A Workshop on Space
My School organised a comparative workshop on space (of the non-cosmic kind) on Saturday. They had three sessions, one on Modernist city on Russian art and literature (Dr Corinne Fournier Kiss), one on Postmodern spaces in literature and architecture (Dr David Spurr) and one on gay and lesbian spaces in the urban landscape (Dr Mark Casey). The plenary on affective spaces was given by Dr Frederik Tyngstrup. I liveblogged the sessions on the CLAI twitter account, @complit_ie.
Although my project focuses on the ekphrastic approach, space is another important theoretical direction for me, so I was very glad to attend and found the sessions if not directly relevant to my work, then certainly very interesting. I observed that the sessions worked remarkably well together, despite the different topics and quite different approaches. Many MA students had been somehow coaxed to attend, but instead of just sitting quietly and shyly, they too took part in the quite lively discussions afterwards, which was great to see. I myself used to be very timid at workshops and conferences in the past, thinking that with my limited knowledge I had very little to contribute, so I was pleased to see that other people were not suffering from such things. That whole concept of contributing to discussions at events probably deserves a post of its own at some point.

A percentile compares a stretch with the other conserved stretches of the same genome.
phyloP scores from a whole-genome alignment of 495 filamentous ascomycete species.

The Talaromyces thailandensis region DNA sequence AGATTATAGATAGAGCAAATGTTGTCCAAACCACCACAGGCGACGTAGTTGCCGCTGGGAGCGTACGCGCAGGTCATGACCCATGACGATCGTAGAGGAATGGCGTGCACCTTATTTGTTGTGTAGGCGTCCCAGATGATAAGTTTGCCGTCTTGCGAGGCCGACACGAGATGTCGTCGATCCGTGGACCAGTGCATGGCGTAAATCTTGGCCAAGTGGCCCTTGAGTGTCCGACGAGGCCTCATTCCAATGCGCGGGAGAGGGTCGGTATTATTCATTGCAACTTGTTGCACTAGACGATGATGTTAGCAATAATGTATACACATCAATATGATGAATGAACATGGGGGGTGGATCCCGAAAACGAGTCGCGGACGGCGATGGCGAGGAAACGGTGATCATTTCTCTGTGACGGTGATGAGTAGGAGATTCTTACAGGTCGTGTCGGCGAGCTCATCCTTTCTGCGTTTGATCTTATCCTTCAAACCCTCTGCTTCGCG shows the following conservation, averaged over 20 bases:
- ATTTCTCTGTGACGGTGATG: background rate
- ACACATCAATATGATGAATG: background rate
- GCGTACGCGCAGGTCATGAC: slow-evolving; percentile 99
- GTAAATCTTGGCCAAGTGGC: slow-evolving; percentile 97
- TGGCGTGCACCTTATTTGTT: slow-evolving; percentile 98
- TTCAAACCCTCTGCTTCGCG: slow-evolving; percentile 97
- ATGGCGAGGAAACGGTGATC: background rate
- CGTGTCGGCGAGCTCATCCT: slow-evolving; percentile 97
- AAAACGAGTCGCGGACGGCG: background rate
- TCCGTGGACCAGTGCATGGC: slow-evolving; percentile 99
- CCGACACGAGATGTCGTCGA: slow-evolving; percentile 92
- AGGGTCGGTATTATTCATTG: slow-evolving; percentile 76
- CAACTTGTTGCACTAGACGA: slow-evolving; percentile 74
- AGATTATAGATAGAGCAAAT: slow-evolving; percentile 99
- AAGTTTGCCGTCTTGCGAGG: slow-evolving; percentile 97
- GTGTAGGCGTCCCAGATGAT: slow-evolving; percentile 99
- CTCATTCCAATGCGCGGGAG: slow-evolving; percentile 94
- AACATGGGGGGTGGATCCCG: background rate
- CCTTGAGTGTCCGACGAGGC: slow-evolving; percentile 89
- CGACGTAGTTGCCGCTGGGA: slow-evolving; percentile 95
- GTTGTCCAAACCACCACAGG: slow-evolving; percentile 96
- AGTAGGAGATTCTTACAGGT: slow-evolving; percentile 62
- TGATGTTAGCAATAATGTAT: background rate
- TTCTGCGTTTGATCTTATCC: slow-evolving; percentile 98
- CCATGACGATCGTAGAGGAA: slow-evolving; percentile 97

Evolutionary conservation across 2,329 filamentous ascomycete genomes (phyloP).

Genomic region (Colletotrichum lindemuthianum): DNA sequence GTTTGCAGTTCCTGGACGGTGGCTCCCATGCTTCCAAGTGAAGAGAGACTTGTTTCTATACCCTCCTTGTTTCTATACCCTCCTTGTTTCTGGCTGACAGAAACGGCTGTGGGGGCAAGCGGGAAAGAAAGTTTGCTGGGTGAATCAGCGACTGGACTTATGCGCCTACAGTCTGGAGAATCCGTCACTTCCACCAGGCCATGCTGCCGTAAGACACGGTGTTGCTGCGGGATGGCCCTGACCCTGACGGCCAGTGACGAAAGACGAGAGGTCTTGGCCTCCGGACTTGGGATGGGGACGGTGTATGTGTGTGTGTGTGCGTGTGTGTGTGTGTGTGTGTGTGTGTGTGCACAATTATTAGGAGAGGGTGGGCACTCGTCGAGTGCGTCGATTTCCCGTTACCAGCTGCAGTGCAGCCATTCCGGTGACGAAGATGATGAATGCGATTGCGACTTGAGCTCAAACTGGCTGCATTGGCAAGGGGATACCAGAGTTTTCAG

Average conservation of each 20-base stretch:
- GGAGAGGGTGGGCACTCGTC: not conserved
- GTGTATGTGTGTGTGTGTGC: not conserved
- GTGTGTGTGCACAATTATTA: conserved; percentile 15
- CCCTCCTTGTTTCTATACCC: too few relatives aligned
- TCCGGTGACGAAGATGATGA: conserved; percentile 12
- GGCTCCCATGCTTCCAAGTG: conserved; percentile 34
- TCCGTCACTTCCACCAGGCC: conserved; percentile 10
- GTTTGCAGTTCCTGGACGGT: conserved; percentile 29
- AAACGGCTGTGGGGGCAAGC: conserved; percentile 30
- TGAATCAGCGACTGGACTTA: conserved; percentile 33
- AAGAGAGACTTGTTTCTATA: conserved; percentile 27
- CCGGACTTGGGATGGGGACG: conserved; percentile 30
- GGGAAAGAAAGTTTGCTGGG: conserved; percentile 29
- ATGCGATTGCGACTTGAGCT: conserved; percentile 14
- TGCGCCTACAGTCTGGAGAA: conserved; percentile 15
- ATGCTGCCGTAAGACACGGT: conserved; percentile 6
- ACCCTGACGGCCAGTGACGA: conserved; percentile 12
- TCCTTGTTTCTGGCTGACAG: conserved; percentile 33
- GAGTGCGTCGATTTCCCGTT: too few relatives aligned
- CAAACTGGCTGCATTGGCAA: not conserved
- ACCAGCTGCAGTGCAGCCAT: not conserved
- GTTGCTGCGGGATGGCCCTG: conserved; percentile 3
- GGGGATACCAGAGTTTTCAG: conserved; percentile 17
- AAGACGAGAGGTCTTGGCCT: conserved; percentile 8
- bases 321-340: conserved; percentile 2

I was particularly interested in the concept of ‘fourth dimension’ as presented by Dr Fournier Kiss in the context of the early 20th century Russian literature and art, namely how, likely influenced by theosophy, theology and theoretical physics (Einstein), at times, touches of something ineffable appear in text or visual images. Characters seem to touch the enormity of Something Else, call it the Void, the Abyss, or something in more positive terms, something greater. It seemed to me almost like a brief transcendental experience. The concept of the sublime came up later, at the post-plenary discussion. The sublime was mooted as a feeling that people can no longer experience. I don’t actually agree with this myself, but the notion that emotions are rooted to historical times and contexts is fascinating. The notion of the affect, as discussed in the plenary, made me want to link it somehow to the fourth dimension. Both seem to involve individuals being affected by something outside their full comprehension. This could further be linked with the experience of inspiration, which causes a writer or an artist to try to verbalise or re-imagine the original moment.